Roush Review: The Colorful, Evocative ‘Godfather of Harlem’ Promises Tragedy for All
Take it from an expert, as embattled Harlem crime boss Bumpy Johnson quips while scheming to outwit his enemies: “Sometimes to be the new dog, you need an old trick.”
The grin erupting across Forest Whitaker’s expressive face speaks volumes about his passion for playing this real-life, and larger-than-life, character in Godfather of Harlem. Bumpy seems to know everyone who mattered to his urban neighborhood during the turbulent 1960s.
That includes Malcolm X (Selma‘s Nigél Thatch), who goes way back with Bumpy from his criminal days as “Detroit Red.” Malcolm sees Bumpy as “a stone with many facets: intellect, rage, pent-up emotion.” To which Bumpy’s estranged junkie daughter, Elise (Antoinette Crowe-Legacy), dolefully adds, “Pride.”
The colorful, evocative Godfather of Harlem opens in 1963 with Bumpy’s return after a decade in Alcatraz. When told how much things have changed, he declares, “I haven’t.” But he’s going to have to prove it. The streets he once ruled have been usurped by Italian mobsters, including the Genovese family, being led by combative Vincent “Chin” Gigante (Vincent D’Onofrio). “You and me are going to be at war till one of us is dead,” Bumpy tells his nemesis in a typically unsubtle exchange.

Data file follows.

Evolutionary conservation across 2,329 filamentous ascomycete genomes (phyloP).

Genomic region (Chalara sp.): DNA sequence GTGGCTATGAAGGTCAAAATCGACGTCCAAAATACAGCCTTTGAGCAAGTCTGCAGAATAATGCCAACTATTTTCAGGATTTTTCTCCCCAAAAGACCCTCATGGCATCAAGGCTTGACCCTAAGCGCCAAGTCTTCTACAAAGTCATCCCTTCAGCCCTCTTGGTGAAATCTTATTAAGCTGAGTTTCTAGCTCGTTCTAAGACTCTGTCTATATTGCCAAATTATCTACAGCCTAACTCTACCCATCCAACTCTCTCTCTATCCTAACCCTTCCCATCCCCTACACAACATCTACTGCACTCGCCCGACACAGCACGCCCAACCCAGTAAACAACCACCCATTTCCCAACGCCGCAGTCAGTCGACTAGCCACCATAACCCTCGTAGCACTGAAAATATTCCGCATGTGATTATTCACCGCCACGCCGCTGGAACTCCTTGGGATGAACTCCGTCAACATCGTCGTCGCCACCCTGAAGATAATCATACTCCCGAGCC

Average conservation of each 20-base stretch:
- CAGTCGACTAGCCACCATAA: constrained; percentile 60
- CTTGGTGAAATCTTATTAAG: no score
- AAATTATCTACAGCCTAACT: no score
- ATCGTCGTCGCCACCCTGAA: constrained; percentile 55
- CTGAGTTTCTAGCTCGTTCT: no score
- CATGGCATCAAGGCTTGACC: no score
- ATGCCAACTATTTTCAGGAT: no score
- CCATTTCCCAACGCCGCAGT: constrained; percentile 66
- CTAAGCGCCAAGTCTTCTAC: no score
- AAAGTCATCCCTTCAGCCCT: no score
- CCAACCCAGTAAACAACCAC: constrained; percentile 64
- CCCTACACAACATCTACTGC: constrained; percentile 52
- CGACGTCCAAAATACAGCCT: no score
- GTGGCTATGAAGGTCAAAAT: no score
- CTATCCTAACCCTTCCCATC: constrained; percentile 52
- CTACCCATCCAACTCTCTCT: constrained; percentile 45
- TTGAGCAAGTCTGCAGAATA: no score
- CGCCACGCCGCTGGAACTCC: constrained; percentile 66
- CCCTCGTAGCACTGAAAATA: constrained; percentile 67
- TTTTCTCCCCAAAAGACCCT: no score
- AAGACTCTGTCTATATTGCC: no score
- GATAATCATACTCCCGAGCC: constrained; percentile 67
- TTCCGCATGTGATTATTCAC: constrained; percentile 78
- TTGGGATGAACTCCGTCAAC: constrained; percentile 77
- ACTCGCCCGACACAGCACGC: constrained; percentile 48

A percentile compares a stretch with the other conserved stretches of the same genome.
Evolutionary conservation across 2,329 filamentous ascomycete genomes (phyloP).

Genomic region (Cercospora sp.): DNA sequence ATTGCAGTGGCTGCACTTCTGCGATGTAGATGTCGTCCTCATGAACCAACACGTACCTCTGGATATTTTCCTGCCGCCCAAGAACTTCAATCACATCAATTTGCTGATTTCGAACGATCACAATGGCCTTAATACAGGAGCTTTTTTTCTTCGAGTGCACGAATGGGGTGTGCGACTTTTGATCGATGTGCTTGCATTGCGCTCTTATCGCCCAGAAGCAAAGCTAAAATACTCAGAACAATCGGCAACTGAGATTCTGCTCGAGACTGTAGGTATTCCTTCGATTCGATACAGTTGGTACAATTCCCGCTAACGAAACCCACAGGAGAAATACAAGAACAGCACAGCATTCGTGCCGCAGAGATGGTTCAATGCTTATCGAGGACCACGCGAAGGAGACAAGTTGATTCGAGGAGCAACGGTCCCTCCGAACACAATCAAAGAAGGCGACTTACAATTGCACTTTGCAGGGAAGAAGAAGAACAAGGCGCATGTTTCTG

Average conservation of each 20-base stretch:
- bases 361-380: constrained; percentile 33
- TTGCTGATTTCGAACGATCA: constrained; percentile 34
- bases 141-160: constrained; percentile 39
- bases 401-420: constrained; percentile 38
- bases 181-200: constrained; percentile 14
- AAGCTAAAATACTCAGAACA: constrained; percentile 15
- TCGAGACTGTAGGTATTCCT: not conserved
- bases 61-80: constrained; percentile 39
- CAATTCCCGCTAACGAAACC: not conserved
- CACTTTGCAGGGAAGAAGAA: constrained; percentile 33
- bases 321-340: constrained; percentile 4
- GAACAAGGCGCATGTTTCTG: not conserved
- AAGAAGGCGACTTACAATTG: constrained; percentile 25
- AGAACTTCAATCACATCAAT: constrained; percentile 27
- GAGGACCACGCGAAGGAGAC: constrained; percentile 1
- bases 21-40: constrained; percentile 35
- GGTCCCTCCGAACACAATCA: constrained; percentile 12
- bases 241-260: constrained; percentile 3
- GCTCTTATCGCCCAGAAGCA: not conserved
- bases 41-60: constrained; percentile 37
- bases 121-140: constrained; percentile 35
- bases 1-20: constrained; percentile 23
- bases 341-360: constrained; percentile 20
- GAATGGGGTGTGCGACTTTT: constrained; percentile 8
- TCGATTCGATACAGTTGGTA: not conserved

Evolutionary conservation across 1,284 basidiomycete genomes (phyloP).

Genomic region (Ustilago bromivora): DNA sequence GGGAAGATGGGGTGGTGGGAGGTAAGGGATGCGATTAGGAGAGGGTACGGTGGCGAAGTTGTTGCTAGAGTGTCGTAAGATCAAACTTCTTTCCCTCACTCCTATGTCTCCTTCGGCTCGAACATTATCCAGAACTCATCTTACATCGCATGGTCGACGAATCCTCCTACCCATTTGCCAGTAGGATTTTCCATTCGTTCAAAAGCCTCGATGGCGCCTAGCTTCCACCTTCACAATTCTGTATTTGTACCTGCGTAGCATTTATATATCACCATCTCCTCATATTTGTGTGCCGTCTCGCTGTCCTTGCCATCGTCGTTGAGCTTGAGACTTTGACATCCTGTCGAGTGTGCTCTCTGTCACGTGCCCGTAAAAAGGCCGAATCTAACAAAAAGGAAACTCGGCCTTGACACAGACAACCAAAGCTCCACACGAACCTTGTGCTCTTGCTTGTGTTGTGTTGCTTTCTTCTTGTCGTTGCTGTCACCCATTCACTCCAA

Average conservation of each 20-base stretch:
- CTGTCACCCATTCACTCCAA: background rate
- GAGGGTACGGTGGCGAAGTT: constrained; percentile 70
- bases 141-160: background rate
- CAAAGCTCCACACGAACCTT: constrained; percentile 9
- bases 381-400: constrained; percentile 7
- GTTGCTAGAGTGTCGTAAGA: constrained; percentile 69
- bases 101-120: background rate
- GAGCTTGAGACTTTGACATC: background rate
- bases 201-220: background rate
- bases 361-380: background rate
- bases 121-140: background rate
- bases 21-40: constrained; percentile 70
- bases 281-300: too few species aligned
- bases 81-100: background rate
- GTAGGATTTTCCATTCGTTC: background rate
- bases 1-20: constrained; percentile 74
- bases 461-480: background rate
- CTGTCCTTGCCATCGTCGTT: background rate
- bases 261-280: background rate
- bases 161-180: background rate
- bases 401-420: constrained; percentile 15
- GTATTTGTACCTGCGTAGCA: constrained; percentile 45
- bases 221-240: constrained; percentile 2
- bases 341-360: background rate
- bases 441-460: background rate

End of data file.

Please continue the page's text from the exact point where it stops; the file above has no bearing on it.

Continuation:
He’s probably right. The first half of Godfather‘s 10-episode season (all that was available for review) tracks their bloody rivalry in a battle for control of Harlem’s lucrative street-drug trade. And yet in their world, just about everyone’s a hustler. Bumpy sees Malcolm as an opportunist seeking high-profile recruits to his faith, including, in a memorable subplot, rising prizefighter Cassius Clay, the future Muhammad Ali. Congressman and Rev. Adam Clayton Powell Jr. (the sensational Giancarlo Esposito) is more slickly conniving in his pursuit of political power, chafing when he feels President Kennedy isn’t paying him enough attention.
Against a burgeoning Civil Rights Movement, Bumpy’s violent old-dog intrigues have a retro feel, and there’s a sense that even if he wins the current war, he could lose the battle for his soul. Still, he’s no dummy. When he becomes aware of a forbidden romance between Chin’s daughter (Lucy Fry) and a black musician (Kelvin Harrison Jr.), Bumpy advises the young man to get out of town: “Romeo and Juliet isn’t a romance.”
In Godfather, there promises to be tragedy enough for all.
Godfather of Harlem, Series Premiere, Sunday, September 29, 10/9c, Epix (timeslot premiere: Sunday, October 6, 9/8c)